NOT PRECEDENTIAL UNITED STATES COURT OF APPEALS FOR THE THIRD CIRCUIT ____________ No. 19-3574 ______ ANDREA IRIZARRY; MANUEL IRIZARRY, Appellants v. ABBOTT LABORATORIES; ABBOTT LABORATORIES, INC.; ABBOTT VASCULAR, INC.; JOHN DOE DISTRIBUTION, INC. ____________ On Appeal from the United States District Court for the Eastern District of Pennsylvania (D.C. Civ. No. 5-18-cv-04232) District Judge: Honorable Edward G. Smith ____________ Argued September 29, 2020 Before: SHWARTZ and PHIPPS, Circuit Judges.† (Filed: November 3, 2020) ___________ OPINION* ___________ † After oral argument in this matter, the Honorable D. Michael Fisher determined that it was necessary to recuse. This opinion is filed by a quorum of the panel pursuant to 28 U.S.C. § 46(d) and Third Circuit I.O.P. Chapter 12.1. * This disposition is not an opinion of the full Court and pursuant to I.O.P. 5.7 does not constitute binding precedent. Andrew Theyken Bench [ARGUED] Andrew Theyken Bench Legal 131 North 8th Street Allentown, PA 18101 Counsel for Appellants Thomas J. Elliott Elliott Greenleaf Union Meeting Corporate Center V 925 Harvest Drive, Suite 300 Blue Bell, PA 19422 Kristina K. Cercone José A. Isasi, II Paula S. Quist [ARGUED] Jones Day 77 West Wacker Drive, Suite 3500 Chicago, IL 60601 Counsel for Appellees PHIPPS, Circuit Judge. This suit involves four claims under Pennsylvania law premised on the alleged failure of a medical device. That device, the Perclose Closure Device, received premarket approval by the Food & Drug Administration as a Class III medical device under the Medical Device Amendments of 1976 to the Food, Drug, and Cosmetic Act. Nonetheless, when used during a coronary and peripheral vascular catheterization at Lehigh Valley Hospital–Muhlenberg, the device failed to retract. Afterwards, the patient, Manuel Irizarry, a citizen of Pennsylvania, suffered a lacerated femoral artery, resulting in a serious groin bleed that required emergency surgery to save his life. Now joined by his wife, Andrea, who is also a citizen of Pennsylvania, Irizarry sues the manufacturer of the device, Abbott Laboratories, along with its subsidiaries and the distributor of the 2 device (collectively “Abbott”), none of whom are citizens of Pennsylvania either by incorporation or through principal place of business. The Irizarrys seek over $75,000 each in damages. In response to the third amended complaint, the operative complaint, Abbott moved to dismiss for failure to state a claim for relief. See Fed. R. Civ. P. 12(b)(6). In that motion, Abbott asserted two affirmative defenses – express preemption under 21 U.S.C. § 360k(a) and implied preemption under 21 U.S.C. § 337(a). The Irizarrys opposed that motion by arguing that they stated plausible, non-preempted claims, and to bolster that contention, they relied on an expert report attached to the complaint. Exercising diversity jurisdiction over this suit, see 28 U.S.C. § 1332, the District Court granted Abbott’s motion. Irizarry v. Abbott Lab’ys,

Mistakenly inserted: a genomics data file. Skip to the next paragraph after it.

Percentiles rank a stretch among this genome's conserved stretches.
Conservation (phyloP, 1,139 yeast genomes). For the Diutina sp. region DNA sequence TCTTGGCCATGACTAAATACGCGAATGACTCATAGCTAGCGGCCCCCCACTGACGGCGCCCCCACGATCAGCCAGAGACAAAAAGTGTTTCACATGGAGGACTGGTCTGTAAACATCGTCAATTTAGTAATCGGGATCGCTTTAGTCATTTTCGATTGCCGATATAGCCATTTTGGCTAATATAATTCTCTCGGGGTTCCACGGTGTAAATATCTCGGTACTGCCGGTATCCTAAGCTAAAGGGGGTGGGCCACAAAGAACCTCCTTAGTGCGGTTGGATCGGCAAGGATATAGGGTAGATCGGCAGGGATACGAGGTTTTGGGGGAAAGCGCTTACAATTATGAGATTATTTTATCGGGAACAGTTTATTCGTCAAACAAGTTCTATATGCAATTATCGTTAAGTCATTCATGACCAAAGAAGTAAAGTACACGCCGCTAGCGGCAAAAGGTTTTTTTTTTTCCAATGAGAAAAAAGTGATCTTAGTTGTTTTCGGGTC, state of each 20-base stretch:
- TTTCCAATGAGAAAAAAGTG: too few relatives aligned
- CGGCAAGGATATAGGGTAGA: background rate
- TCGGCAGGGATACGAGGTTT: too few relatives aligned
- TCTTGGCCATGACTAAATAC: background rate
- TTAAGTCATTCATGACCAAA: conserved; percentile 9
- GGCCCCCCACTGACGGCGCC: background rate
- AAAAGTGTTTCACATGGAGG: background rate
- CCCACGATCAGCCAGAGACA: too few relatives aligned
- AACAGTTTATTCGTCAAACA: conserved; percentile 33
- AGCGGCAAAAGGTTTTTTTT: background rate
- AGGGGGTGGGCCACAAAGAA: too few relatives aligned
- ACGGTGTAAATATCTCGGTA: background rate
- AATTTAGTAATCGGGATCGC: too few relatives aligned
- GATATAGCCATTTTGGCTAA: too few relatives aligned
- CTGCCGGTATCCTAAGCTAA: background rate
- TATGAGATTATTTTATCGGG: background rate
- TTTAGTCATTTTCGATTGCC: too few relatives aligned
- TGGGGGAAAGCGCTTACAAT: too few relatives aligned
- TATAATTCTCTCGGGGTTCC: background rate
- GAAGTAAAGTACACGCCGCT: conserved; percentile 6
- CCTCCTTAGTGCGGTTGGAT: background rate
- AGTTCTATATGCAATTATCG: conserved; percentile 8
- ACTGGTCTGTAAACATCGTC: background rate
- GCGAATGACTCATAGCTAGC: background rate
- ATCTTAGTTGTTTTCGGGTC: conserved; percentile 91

, at *1 (E.D. Pa. Oct. 8, 2019). In doing so, the District Court excluded the expert report and analyzed whether the Irizarrys stated a non-preempted claim.
n.1. It concluded that express and implied preemption left only a “narrow gap” for state law claims, and that the Irizarrys had not stated a claim within that gap.
the District Court dismissed the third amended complaint with prejudice. The Irizarrys timely appealed that order, bringing the case within the jurisdiction of this Court. See 28 U.S.C. § 1291. Reviewing de novo the District Court’s order, see City of Edinburgh Council v. Pfizer, Inc.,